Recent reports have shown that Colombia’s economy grew less than expected in the second quarter but still expanded at a healthy pace. The government spent heavily on infrastructure and consumer spending has remained strong.
Construction led the growth sectors in the second quarter, expanding 10.2% on the year, while the finance sector also did well, growing 6.1% on the year. Meanwhile, the mining and energy sector, as well as manufacturing, showed modest declines.
The government’s increased spending on infrastructure has strengthened Colombia’s oil-driven economy, making it a front-runner in the region, Over the last few months, the Colombian government has proposed a number of legislative changes that will affect important sectors. The following are some of the most important changes:
In a move to speed up and ease the financial cost of infrastructure projects, Colombia has changed compensation rules when the state purchases or expropriates properties.
The new changes will allow compensation not only for expropriations, but also for voluntary property sales, recognising both lost profits and damages. Until now only expropriations were compensated, leading to long legal disputes. Local media sources have reported that the new rules will reduce transactional costs by 30%- 40% and speed up the complete process significantly.
Colombia has officially launched a new law that incentivizes the local development of unconventional renewable energy projects and related research. The legislation creates tax and tariff incentives for the research, investment and the importation of unconventional renewable energy technology and equipment.
Colombia plans to accelerate the environmental permit process for mining companies, according to a senior government official.The government intends to publish a decree establishing a 70-day timeframe in which authorities must respond to requests for environmental permits. The current limit is 90 days, but companies often have to wait longer.
The new decree will also determine whether national or regional authorities should be in charge of issuing permits, depending on the size and impact of the projects. The time limit for permit modification requests will remain unchanged at 60 days.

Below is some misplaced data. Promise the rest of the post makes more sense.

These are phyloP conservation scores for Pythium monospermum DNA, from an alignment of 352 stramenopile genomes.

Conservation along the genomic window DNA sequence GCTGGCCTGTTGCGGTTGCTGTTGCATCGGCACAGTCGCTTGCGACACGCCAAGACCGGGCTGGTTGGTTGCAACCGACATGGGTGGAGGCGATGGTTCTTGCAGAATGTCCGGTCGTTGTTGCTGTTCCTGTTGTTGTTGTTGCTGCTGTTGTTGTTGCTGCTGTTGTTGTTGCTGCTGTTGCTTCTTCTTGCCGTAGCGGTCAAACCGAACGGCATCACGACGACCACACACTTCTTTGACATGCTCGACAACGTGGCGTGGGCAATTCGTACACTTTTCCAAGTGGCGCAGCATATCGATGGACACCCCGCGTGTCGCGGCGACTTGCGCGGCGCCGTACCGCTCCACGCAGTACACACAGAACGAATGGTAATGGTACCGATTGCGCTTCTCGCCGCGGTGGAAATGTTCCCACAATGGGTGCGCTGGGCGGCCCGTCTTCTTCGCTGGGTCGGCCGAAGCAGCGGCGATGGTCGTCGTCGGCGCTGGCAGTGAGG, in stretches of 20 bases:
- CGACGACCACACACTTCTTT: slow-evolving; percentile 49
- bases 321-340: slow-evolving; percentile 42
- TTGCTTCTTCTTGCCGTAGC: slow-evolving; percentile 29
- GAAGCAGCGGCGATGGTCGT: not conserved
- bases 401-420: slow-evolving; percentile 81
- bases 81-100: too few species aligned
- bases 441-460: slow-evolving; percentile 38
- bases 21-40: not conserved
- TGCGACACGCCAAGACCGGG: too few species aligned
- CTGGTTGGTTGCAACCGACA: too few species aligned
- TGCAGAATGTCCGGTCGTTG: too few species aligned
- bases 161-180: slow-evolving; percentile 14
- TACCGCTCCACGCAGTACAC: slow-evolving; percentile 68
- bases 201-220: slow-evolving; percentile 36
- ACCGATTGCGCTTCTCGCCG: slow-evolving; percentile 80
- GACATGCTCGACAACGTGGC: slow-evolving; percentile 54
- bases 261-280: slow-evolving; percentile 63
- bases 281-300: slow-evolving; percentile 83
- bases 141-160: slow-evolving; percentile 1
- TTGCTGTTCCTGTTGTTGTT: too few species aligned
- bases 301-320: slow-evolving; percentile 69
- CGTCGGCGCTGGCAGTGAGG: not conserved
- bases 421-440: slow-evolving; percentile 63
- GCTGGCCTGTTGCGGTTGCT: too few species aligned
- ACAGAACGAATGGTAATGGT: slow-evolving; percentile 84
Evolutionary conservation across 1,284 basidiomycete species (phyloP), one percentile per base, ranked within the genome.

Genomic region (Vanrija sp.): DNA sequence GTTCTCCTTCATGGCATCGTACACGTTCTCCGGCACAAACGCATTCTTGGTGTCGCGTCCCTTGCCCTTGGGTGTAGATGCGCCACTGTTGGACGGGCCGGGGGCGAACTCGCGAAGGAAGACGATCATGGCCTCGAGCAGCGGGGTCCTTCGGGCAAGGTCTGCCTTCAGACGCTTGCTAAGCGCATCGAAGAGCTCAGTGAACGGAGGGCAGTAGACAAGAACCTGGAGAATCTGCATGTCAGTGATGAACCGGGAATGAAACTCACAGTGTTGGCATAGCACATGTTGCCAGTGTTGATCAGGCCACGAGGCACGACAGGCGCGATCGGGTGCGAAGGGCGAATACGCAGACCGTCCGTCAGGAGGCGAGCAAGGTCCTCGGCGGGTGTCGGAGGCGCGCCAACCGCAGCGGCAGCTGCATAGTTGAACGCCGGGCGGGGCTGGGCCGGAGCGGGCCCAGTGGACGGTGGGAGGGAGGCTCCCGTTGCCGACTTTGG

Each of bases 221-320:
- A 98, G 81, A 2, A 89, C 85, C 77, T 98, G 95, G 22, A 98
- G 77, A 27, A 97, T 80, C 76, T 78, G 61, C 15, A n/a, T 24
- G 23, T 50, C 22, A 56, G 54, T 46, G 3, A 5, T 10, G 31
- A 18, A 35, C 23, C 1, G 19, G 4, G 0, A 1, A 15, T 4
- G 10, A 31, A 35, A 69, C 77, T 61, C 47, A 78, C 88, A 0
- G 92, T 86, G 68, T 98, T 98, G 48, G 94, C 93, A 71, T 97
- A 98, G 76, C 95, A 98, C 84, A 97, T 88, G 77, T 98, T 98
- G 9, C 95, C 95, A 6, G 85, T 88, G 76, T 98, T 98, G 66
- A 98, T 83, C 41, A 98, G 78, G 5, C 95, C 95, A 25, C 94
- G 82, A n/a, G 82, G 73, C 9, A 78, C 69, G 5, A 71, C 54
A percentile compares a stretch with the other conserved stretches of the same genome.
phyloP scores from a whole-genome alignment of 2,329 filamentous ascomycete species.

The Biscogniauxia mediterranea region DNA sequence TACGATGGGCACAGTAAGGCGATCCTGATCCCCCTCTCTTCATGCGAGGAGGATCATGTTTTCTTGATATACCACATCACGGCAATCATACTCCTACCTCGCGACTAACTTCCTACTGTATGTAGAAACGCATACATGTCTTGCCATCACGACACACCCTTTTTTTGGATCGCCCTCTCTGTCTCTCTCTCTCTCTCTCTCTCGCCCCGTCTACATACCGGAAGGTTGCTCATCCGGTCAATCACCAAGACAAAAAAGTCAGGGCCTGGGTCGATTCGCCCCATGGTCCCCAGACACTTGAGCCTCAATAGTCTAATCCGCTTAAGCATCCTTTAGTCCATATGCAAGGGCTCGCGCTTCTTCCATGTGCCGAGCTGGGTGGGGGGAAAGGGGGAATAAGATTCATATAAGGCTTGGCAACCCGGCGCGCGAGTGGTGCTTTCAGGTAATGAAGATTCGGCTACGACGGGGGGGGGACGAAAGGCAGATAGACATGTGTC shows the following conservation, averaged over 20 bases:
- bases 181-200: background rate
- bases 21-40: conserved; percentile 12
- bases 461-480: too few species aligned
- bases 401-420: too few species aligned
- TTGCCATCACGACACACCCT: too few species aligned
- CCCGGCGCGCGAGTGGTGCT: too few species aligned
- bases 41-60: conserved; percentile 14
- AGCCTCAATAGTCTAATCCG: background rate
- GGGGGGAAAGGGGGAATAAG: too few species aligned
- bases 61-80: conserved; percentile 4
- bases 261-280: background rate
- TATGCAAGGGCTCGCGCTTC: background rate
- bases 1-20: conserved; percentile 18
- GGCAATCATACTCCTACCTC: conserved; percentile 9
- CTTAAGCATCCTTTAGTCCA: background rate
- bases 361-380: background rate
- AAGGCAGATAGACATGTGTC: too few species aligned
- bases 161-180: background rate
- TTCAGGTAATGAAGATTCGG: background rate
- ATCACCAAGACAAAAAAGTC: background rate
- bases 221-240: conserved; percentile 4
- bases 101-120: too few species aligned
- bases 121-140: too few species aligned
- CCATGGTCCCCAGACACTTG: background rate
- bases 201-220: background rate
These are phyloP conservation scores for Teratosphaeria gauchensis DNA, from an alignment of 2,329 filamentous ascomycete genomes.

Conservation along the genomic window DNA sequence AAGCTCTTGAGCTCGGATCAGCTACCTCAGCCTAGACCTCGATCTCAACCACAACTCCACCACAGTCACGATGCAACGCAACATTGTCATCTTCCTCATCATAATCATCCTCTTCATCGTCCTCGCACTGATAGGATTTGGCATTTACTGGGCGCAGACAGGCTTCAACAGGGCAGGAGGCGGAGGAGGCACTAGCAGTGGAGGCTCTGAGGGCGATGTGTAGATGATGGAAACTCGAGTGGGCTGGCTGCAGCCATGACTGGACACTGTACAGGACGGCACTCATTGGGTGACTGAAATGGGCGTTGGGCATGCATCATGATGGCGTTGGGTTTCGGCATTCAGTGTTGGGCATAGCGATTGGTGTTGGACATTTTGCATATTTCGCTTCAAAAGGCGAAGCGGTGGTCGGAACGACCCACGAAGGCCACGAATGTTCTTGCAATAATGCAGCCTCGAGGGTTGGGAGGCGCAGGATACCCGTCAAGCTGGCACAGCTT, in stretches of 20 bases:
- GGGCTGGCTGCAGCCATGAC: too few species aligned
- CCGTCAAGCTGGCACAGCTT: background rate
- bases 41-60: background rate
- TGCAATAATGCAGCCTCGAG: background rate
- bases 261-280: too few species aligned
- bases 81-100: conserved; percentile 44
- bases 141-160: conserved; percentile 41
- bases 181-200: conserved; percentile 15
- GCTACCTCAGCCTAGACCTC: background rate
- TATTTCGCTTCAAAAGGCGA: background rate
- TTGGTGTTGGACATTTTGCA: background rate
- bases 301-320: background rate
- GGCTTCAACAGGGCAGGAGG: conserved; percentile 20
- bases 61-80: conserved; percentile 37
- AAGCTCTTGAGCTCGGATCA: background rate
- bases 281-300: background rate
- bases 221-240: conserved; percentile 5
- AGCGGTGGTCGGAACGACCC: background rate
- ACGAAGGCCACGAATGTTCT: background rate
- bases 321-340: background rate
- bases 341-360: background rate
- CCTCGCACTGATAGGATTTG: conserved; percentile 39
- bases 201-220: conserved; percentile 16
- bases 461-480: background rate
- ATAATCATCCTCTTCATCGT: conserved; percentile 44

In addition, the government plans to overhaul the national environmental licensing authority to ensure it complies with the streamlined time limits. The government also wants to require mining companies to seek environmental permits for exploration and not just mine development.
Mining – Cont.
Colombia’s national mining agency (“NMA”) intends to issue new insurance rules for mining projects in response to the mounting problems encountered by mining companies who require project insurance.
As part of the new rules, performance bonds for mining concessions must be contracted separately for each stage of a mining project. As a result, separate performance bonds must guarantee the exploration and construction stages of a project. These performance bonds must be contracted independently of each other, as opposed to one policy covering the entire project. The regulations also state that an insurance contract cannot be unilaterally terminated for non-payment of premiums, and that each guarantee must last the duration of a project, including any delays, plus an additional three years.
Colombia is improving and the government is committed to make improvement which is reflected in this years World Bank’ “ease of doing business” report. Colombia has now passed Chile as the top country in Latin America and improved its ranking from 53rd to 34th. The jump in ranking is mainly due to several reforms that passed this past year.
Harris Gomez Group is able to help companies and investors who are interested in Colombia. Our team of bilingual lawyers, who are both Common Law and locally trained, are well situated to assist foreign companies. From setting up a company to assisting with commercial matters, our team has helped numerous Australian, Canadian and UK companies with their investments in a growing and exciting market.